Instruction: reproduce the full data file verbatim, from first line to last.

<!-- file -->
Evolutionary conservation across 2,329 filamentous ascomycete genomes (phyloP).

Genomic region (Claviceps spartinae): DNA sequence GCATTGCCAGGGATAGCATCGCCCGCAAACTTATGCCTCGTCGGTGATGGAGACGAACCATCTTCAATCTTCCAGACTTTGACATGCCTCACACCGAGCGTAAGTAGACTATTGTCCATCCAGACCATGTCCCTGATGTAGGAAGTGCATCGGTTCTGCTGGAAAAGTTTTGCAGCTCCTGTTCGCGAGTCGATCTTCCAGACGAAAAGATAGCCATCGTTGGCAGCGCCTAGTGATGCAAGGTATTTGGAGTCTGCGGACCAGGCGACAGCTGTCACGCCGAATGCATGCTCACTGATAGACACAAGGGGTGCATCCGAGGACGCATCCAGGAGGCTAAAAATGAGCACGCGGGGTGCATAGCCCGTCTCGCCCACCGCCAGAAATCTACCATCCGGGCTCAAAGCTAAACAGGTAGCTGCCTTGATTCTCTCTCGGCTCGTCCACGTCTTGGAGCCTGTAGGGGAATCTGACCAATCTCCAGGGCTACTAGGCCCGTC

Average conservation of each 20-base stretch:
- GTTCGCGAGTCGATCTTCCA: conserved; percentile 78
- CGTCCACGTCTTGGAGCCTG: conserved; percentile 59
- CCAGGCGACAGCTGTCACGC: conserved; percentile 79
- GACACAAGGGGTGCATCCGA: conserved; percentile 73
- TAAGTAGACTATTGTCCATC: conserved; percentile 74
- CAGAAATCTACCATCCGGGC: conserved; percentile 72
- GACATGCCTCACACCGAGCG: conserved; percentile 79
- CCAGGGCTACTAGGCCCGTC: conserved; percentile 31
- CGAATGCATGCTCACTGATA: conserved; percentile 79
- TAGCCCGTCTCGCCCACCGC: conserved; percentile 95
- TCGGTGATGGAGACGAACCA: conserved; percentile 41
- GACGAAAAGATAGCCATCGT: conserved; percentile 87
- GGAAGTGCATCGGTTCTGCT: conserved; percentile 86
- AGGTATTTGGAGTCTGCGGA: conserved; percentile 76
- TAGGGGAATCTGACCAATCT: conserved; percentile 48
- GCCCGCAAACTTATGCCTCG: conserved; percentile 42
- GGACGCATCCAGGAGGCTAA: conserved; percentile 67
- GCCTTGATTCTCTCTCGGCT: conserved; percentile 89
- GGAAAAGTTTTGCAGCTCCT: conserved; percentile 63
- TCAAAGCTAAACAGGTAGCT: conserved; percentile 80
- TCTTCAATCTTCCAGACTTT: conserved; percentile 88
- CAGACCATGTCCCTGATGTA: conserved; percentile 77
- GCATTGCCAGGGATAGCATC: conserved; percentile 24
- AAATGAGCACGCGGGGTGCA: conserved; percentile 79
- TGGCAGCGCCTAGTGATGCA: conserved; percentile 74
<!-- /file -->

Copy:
Evolutionary conservation across 2,329 filamentous ascomycete genomes (phyloP).

Genomic region (Claviceps spartinae): DNA sequence GCATTGCCAGGGATAGCATCGCCCGCAAACTTATGCCTCGTCGGTGATGGAGACGAACCATCTTCAATCTTCCAGACTTTGACATGCCTCACACCGAGCGTAAGTAGACTATTGTCCATCCAGACCATGTCCCTGATGTAGGAAGTGCATCGGTTCTGCTGGAAAAGTTTTGCAGCTCCTGTTCGCGAGTCGATCTTCCAGACGAAAAGATAGCCATCGTTGGCAGCGCCTAGTGATGCAAGGTATTTGGAGTCTGCGGACCAGGCGACAGCTGTCACGCCGAATGCATGCTCACTGATAGACACAAGGGGTGCATCCGAGGACGCATCCAGGAGGCTAAAAATGAGCACGCGGGGTGCATAGCCCGTCTCGCCCACCGCCAGAAATCTACCATCCGGGCTCAAAGCTAAACAGGTAGCTGCCTTGATTCTCTCTCGGCTCGTCCACGTCTTGGAGCCTGTAGGGGAATCTGACCAATCTCCAGGGCTACTAGGCCCGTC

Average conservation of each 20-base stretch:
- GTTCGCGAGTCGATCTTCCA: conserved; percentile 78
- CGTCCACGTCTTGGAGCCTG: conserved; percentile 59
- CCAGGCGACAGCTGTCACGC: conserved; percentile 79
- GACACAAGGGGTGCATCCGA: conserved; percentile 73
- TAAGTAGACTATTGTCCATC: conserved; percentile 74
- CAGAAATCTACCATCCGGGC: conserved; percentile 72
- GACATGCCTCACACCGAGCG: conserved; percentile 79
- CCAGGGCTACTAGGCCCGTC: conserved; percentile 31
- CGAATGCATGCTCACTGATA: conserved; percentile 79
- TAGCCCGTCTCGCCCACCGC: conserved; percentile 95
- TCGGTGATGGAGACGAACCA: conserved; percentile 41
- GACGAAAAGATAGCCATCGT: conserved; percentile 87
- GGAAGTGCATCGGTTCTGCT: conserved; percentile 86
- AGGTATTTGGAGTCTGCGGA: conserved; percentile 76
- TAGGGGAATCTGACCAATCT: conserved; percentile 48
- GCCCGCAAACTTATGCCTCG: conserved; percentile 42
- GGACGCATCCAGGAGGCTAA: conserved; percentile 67
- GCCTTGATTCTCTCTCGGCT: conserved; percentile 89
- GGAAAAGTTTTGCAGCTCCT: conserved; percentile 63
- TCAAAGCTAAACAGGTAGCT: conserved; percentile 80
- TCTTCAATCTTCCAGACTTT: conserved; percentile 88
- CAGACCATGTCCCTGATGTA: conserved; percentile 77
- GCATTGCCAGGGATAGCATC: conserved; percentile 24
- AAATGAGCACGCGGGGTGCA: conserved; percentile 79
- TGGCAGCGCCTAGTGATGCA: conserved; percentile 74